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c.1901 Renault 4½hp Rear-Entrance Tonneau For Sale by Auction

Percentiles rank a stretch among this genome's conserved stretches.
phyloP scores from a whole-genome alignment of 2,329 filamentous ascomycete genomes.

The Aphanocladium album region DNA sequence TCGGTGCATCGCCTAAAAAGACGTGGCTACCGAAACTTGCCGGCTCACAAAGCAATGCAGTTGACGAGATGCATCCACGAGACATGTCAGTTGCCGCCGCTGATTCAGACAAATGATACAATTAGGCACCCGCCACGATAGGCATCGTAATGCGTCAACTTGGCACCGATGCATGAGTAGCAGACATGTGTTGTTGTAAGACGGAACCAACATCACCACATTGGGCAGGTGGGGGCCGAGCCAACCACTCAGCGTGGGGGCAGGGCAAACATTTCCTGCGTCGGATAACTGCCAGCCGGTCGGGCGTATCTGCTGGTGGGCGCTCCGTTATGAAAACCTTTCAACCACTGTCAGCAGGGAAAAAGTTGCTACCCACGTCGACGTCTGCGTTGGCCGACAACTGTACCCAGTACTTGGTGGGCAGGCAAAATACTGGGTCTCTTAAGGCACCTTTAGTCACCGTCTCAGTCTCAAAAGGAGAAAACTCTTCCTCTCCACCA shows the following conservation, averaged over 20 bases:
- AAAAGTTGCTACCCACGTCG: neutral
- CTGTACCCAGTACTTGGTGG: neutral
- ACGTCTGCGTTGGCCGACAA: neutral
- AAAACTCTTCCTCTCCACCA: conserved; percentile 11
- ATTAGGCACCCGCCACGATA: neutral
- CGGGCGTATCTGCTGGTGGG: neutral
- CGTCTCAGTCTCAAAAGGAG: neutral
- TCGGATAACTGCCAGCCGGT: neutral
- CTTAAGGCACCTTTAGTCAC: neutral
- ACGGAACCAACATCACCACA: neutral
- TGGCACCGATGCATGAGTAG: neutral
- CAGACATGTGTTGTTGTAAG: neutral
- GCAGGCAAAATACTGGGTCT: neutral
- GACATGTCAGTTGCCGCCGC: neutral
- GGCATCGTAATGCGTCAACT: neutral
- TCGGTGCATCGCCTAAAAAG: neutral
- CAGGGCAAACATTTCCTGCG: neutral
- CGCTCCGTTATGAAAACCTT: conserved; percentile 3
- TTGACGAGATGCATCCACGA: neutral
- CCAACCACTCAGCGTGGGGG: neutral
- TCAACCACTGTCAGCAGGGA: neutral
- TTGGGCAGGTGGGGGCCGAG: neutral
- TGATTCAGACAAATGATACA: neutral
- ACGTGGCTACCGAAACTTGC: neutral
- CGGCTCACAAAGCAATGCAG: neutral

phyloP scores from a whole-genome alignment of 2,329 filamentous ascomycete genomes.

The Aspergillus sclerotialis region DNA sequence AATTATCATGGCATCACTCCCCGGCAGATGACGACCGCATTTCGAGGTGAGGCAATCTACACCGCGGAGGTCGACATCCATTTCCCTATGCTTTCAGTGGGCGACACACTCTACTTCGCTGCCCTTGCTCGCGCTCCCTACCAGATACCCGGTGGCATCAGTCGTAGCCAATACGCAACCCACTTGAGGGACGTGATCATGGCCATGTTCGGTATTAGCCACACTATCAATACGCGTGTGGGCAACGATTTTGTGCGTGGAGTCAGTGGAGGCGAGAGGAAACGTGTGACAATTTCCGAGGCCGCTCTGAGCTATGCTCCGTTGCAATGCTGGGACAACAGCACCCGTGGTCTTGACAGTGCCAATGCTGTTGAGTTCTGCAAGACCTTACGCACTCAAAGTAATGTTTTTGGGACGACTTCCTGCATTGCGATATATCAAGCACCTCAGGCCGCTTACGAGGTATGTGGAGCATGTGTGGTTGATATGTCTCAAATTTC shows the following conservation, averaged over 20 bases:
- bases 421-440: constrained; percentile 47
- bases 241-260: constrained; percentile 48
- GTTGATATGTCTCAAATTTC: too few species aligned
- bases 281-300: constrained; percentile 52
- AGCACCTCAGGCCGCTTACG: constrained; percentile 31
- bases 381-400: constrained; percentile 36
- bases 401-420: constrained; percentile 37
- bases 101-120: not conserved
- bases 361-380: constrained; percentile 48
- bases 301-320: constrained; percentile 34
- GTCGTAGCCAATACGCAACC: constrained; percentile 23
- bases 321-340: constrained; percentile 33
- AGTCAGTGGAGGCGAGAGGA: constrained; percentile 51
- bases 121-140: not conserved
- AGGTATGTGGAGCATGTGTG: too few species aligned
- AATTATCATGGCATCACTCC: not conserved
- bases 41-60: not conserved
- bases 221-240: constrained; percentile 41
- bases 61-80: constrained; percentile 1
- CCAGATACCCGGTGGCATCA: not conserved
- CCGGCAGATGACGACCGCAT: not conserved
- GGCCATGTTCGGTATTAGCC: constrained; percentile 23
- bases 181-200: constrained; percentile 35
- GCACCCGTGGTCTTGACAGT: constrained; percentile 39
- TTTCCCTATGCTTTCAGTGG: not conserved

Bonhams are delighted to present our London to Brighton Run Sale of Veteran Motor Cars on 1st November 19 at our Bond Street saleroom. Specialising in Modern, Popular and Historic collectors motor car auctions the full online catalogue can be viewed on our website, link in the title. c.1901 Renault 4½hp Rear-Entrance Tonneau Registration no. not UK registered Chassis no. 22 Engine no. 4813 *In the original ownership from 1901 to 1999 *Eligible for many club events *Rare veteran of a surviving marque name *Charming patina of age £85,000 - 95,000 €97,000 - 110,000 Louis Renault was a pioneer in automobile design in the infant French motor industry, building his first car as early as 1898, mounting a De Dion Bouton engine on the front of a primitive tubular chassis frame. Ever the innovator, he broke from traditional design by featuring a sprung live rear axle, a feature soon to be copied by his contemporaries. With the benefit of substantial financial backing, production began at Billancourt of 1¾hp and 3hp cars, with the hugely successful Type C 3½hp cars of 1900 followed by the 4½hp models which appeared soon after. From the outset Renault saw the benefits to be gained from involvement in motor sport and, along with his brother Marcel, he took an active part in this new sporting activity. Although the headlines were stolen by larger cars, Renault, with their voiturettes, were highly regarded, achieving class successes in continental events and in the great French City-to-City races. In the 1901 Paris-Bordeaux Race, Louis Renault led a victorious team of four Renaults, taking first place himself in the voiturette class and completing the epic journey in just 9 hours and 31 minutes, with brother Marcel in second place just eight minutes behind, with Oury and Grus on similar Type E cars following in third and fourth places. In 1902 Renault were to achieve their ultimate success, Marcel Renault stealing outright victory in the Paris-Vienna Race at the wheel of a 16hp model, covering the distance at an average speed of 39.2mph. These racing victories kept Renault at the forefront of the public mind and resulted in sales orders and production figures which were the envy of their competitors. The commercially successful Type C of 1900 was powered by a 3½hp De Dion Bouton engine, conventionally vertically and forward mounted, with atmospheric inlet valve and mechanical exhaust valve. Cooling was via side-mounted radiators, a traditional early Renault feature prior to the introduction of the more familiar coal scuttle bonnet/radiator arrangement. It drove through a three speed gearbox to the sprung live rear axle. In the French market it earned its place alongside products from the other major French ascendant motor manufacturers including De Dion Bouton, Peugeot and Darracq. This was followed by an updated model with enlarged 4½ horsepower De Dion power, Type D which it is believed that this car is an example of. Although not dated by the Veteran Car Club of Great Britain, it is by its specification of a design which was not made by Renault any later than 1902. According to the seller it carries a remarkably simple history, being owned by the same family from 1901 for almost the entire 20th century until passing to the last owner 20 years ago. Not run in recent years, the sensible precaution of recommissioning is recommended. Along its career it received a very sympathetic cosmetic refurbishment, work which has now aged gently and creates a charming patina of a most appropriate nature for a car of its age. The paintwork has been finished in 'faux bois' wood grain effect, while the interior of mottled patterned cloth is undeterminable as to whether this is period or later, but regardless gives an appealing appearance. A Renault is one of the very few brand names to survive to the modern day, securing their continued attraction and relevance. They are eligible for events such as the London to Brighton, and those run by the Renault Frères Club, an early car such as this carries the added benefit of its De Dion Bouton engine thereby enabling it to be part of the De Dion Bouton Club UK also.

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